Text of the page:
In addition, TD was a most colorful personality. He lived lavishly on an estate in Bernardsville, New Jersey. (Pictured above recently.) He would invite dozens of people to come there for week-ends of swimming, barbecues, and rest and relaxation. He was a generous host. He wore the best clothes, drove the best cars. Even though he was married, women flocked to him. At the time of their meeting in 1940, Tommy Dorsey was 34 years old; Frank Sinatra was 24. Sinatra took note of the Dorsey style. He got as close to Tommy as anyone in the TD band could. He wore the same cologne that Tommy did, and the same elevator shoes. When Sinatra’s first child, Nancy, was born in 1940, he asked Tommy to be godfather for her, and TD was. Sinatra had found a role model. The imprint of Tommy Dorsey’s personality on Frank Sinatra would last for the rest of Sinatra’s life.

In order to keep Sinatra’s ego in check, TD fired him from time to time. Sinatra would after a few nervous days away from the band be invited back, and he would come–usually with new demands. Sinatra was constantly angling for more songs to sing, and better material. Early in his tenure as Tommy Dorsey’s boy singer, Sinatra decided that TD arranger Axel Stordahl wrote arrangements that he thought suited him best. Stordahl wrote many of the arrangements Sinatra sang and recorded while he was a TD singer. Their professional relationship would eventually last for over a decade, long after they both left Tommy Dorsey’s employ.

In addition, there was at least one more very healthy ego in the Dorsey band then: that belonging to drummer Buddy Rich. Rich, who was 22 years old in mid-1940 when Sinatra began to attract a lot of attention, was a veteran show-business performer. He had first appeared onstage drumming at 18 months of age, being featured as a part of his parents’ vaudeville act. Then he had a successful career as a child performer, dazzling audiences with his astonishing drumming technique. He came to jazz in the late 1930s with the bands of Bunny Berigan and Artie Shaw, and joined the Dorsey band, reluctantly, toward the end of 1939. He thought Tommy’s band then was “square.” But TD wanted Rich’s explosive drumming as a part of his effort to reorganize his band along more swinging lines. A deal was made, a contract signed, and Rich joined Tommy. Then Sinatra appeared on the Dorsey scene. (Above right: Drummer Buddy Rich with his very demanding boss – 1940.)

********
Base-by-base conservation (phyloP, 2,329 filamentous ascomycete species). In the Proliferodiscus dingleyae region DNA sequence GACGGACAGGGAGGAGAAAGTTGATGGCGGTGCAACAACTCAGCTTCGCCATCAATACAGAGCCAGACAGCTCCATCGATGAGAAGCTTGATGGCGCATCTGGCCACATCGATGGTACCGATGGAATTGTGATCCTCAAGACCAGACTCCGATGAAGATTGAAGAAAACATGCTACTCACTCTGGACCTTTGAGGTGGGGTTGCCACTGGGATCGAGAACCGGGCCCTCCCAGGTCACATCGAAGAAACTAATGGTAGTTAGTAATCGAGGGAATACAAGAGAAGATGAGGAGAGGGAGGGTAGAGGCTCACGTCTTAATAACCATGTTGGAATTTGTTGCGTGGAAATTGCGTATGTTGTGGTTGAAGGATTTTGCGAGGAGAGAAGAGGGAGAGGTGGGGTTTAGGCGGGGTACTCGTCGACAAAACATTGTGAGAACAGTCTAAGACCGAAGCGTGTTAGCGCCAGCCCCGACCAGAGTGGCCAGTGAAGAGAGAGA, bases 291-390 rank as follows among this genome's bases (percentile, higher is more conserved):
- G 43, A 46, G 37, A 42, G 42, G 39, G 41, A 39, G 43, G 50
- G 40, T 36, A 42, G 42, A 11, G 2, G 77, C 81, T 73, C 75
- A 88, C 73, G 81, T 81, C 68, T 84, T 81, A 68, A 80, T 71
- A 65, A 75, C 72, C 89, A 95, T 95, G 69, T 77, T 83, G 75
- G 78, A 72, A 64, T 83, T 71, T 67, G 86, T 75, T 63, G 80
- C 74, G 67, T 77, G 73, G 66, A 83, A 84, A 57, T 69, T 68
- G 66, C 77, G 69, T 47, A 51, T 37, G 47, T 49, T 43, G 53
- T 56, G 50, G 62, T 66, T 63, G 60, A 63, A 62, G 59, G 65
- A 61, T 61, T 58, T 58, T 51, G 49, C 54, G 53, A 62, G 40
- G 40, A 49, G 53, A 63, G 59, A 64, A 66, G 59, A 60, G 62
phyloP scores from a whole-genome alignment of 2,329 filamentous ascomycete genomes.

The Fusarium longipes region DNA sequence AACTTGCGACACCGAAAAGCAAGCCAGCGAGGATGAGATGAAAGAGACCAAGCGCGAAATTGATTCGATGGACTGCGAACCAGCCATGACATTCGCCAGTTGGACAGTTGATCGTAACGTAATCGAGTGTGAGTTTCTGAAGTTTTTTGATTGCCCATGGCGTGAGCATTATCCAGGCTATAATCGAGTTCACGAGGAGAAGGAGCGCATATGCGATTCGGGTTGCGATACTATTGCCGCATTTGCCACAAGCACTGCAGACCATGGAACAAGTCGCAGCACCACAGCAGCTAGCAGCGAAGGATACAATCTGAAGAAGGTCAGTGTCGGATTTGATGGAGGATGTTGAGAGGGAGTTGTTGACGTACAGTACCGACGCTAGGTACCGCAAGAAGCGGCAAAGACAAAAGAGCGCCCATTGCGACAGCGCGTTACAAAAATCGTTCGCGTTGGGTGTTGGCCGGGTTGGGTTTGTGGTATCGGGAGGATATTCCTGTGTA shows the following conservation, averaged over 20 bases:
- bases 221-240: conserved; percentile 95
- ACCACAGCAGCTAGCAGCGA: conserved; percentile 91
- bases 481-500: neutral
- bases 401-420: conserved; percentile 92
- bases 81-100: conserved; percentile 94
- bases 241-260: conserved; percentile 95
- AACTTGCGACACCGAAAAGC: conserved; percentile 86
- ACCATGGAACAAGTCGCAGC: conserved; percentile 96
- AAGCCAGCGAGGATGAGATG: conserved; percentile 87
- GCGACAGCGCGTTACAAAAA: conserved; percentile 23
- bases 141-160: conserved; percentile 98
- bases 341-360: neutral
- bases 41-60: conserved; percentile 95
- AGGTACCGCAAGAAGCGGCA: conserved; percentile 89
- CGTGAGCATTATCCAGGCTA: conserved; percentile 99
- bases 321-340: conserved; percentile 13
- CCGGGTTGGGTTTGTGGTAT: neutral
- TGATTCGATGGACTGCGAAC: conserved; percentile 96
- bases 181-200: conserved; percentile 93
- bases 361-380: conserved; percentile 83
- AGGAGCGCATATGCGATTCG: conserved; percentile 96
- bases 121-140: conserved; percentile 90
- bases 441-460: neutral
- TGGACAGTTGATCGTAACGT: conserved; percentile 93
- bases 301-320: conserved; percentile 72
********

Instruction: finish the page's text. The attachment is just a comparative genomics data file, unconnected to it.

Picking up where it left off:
Rich viewed his interests as the Dorsey band’s featured drummer as being antithetical to Sinatra’s. Rich wanted to play loud, romping jazz. Every time he had to tone down his drumming to accommodate a Sinatra ballad, he seethed. TD’s lead alto saxist Hymie Shertzer remembered an incident that finally brought out into the open the lingering animosity between Frank Sinatra and Buddy Rich: “One night, backstage at the Astor Hotel during an intermission, Frank accused Buddy of messing up one of his vocals with a misplaced paradiddle. He picked up a glass pitcher full of iced-water, threw it straight at Buddy, who ducked, and almost felled me! Fortunately, it missed and struck the wall, shattering into a thousand pieces. Buddy really hated playing ballads and sometimes he’d just stop playing altogether or give a sly, most inappropriate thud on his bass drum, just when Frank reached the most sentimental part of the song!”(3a)  Sinatra followed up on this by having some thugs accost Rich on a Manhattan street and beat him up. Down Beat’s September 1, 1940, issue contained this headline: “Buddy Rich Gets Face Bashed In,” followed by a story detailing the assault. While Rich recuperated, Nick Pelico, the drummer with Sande Williams’s house band at the Astor, filled in for him.

Dorsey, who had been amused by the sparring egos of Sinatra and Rich before this incident, now warned both of them to “cool it, or you are out of the band.” An uneasy truce between the two competitors slowly took hold.(4)

As 1940 was winding down, the simmering dispute between the nation’s then powerful radio networks and the American Society of Composers Authors and Publishers (ASCAP) boiled over. The Dorsey band, like most major bands pre-1941, played music that mostly had been composed by ASCAP member composers, whose music was licensed for radio performance through ASCAP. That organization decreed that radio networks could not play any ASCAP music, starting on January 1, 1941. (This was a dispute over what else…money.) For any major band then, radio exposure was essential. The ASCAP prohibition loomed as a large potential problem for Tommy Dorsey and His Orchestra. With his usual flair for coming up with solutions to vexing problems, Tommy decided to get into the music publishing business, and use it to support non-ASCAP composers, whose music he could broadcast. (Above left: The Brill Building in 2018. TD’s music publishing offices occupied the entire penthouse floor.)

Consequently, Tommy Dorsey formed Sun and Embassy Music Corporations in 1940, and took a lease on the entire penthouse floor of the Brill Building on 49th and Broadway in Manhattan where he housed their offices. The parties given by Dorsey in his penthouse suite throughout the 1940s could accurately be described as bacchanal brawls where the punch was definitely spiked, and many punches were thrown.